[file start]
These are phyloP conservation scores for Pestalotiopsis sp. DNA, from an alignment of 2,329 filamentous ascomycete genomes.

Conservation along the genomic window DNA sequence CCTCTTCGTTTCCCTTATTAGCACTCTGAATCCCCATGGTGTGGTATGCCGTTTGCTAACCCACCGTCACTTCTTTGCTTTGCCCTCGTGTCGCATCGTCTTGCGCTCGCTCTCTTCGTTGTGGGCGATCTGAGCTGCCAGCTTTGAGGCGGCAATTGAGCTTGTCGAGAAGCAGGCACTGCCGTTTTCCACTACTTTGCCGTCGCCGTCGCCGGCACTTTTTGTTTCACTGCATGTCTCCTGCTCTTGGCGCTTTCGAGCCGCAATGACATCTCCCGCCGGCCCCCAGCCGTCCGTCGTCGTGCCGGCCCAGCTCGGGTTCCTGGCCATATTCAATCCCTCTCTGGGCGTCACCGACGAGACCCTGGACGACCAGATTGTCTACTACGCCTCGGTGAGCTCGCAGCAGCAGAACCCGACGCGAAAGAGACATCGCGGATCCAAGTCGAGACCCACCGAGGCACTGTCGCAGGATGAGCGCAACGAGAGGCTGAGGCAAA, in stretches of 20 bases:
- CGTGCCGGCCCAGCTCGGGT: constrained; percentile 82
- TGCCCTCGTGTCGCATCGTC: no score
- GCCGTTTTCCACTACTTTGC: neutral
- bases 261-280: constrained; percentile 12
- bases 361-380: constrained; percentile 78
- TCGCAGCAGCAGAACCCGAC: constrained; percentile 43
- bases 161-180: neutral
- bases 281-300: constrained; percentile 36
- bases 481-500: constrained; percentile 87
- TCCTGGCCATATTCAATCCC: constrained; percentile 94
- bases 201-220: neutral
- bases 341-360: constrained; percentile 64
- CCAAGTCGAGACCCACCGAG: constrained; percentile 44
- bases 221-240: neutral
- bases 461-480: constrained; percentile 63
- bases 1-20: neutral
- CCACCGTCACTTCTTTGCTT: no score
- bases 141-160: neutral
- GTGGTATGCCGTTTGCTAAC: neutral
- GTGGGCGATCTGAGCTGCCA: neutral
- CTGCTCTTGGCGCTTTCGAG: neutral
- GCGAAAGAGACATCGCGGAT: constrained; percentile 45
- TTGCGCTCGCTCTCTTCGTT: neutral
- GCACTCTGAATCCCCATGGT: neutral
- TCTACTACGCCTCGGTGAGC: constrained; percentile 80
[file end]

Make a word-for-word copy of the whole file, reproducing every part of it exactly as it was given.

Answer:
These are phyloP conservation scores for Pestalotiopsis sp. DNA, from an alignment of 2,329 filamentous ascomycete genomes.

Conservation along the genomic window DNA sequence CCTCTTCGTTTCCCTTATTAGCACTCTGAATCCCCATGGTGTGGTATGCCGTTTGCTAACCCACCGTCACTTCTTTGCTTTGCCCTCGTGTCGCATCGTCTTGCGCTCGCTCTCTTCGTTGTGGGCGATCTGAGCTGCCAGCTTTGAGGCGGCAATTGAGCTTGTCGAGAAGCAGGCACTGCCGTTTTCCACTACTTTGCCGTCGCCGTCGCCGGCACTTTTTGTTTCACTGCATGTCTCCTGCTCTTGGCGCTTTCGAGCCGCAATGACATCTCCCGCCGGCCCCCAGCCGTCCGTCGTCGTGCCGGCCCAGCTCGGGTTCCTGGCCATATTCAATCCCTCTCTGGGCGTCACCGACGAGACCCTGGACGACCAGATTGTCTACTACGCCTCGGTGAGCTCGCAGCAGCAGAACCCGACGCGAAAGAGACATCGCGGATCCAAGTCGAGACCCACCGAGGCACTGTCGCAGGATGAGCGCAACGAGAGGCTGAGGCAAA, in stretches of 20 bases:
- CGTGCCGGCCCAGCTCGGGT: constrained; percentile 82
- TGCCCTCGTGTCGCATCGTC: no score
- GCCGTTTTCCACTACTTTGC: neutral
- bases 261-280: constrained; percentile 12
- bases 361-380: constrained; percentile 78
- TCGCAGCAGCAGAACCCGAC: constrained; percentile 43
- bases 161-180: neutral
- bases 281-300: constrained; percentile 36
- bases 481-500: constrained; percentile 87
- TCCTGGCCATATTCAATCCC: constrained; percentile 94
- bases 201-220: neutral
- bases 341-360: constrained; percentile 64
- CCAAGTCGAGACCCACCGAG: constrained; percentile 44
- bases 221-240: neutral
- bases 461-480: constrained; percentile 63
- bases 1-20: neutral
- CCACCGTCACTTCTTTGCTT: no score
- bases 141-160: neutral
- GTGGTATGCCGTTTGCTAAC: neutral
- GTGGGCGATCTGAGCTGCCA: neutral
- CTGCTCTTGGCGCTTTCGAG: neutral
- GCGAAAGAGACATCGCGGAT: constrained; percentile 45
- TTGCGCTCGCTCTCTTCGTT: neutral
- GCACTCTGAATCCCCATGGT: neutral
- TCTACTACGCCTCGGTGAGC: constrained; percentile 80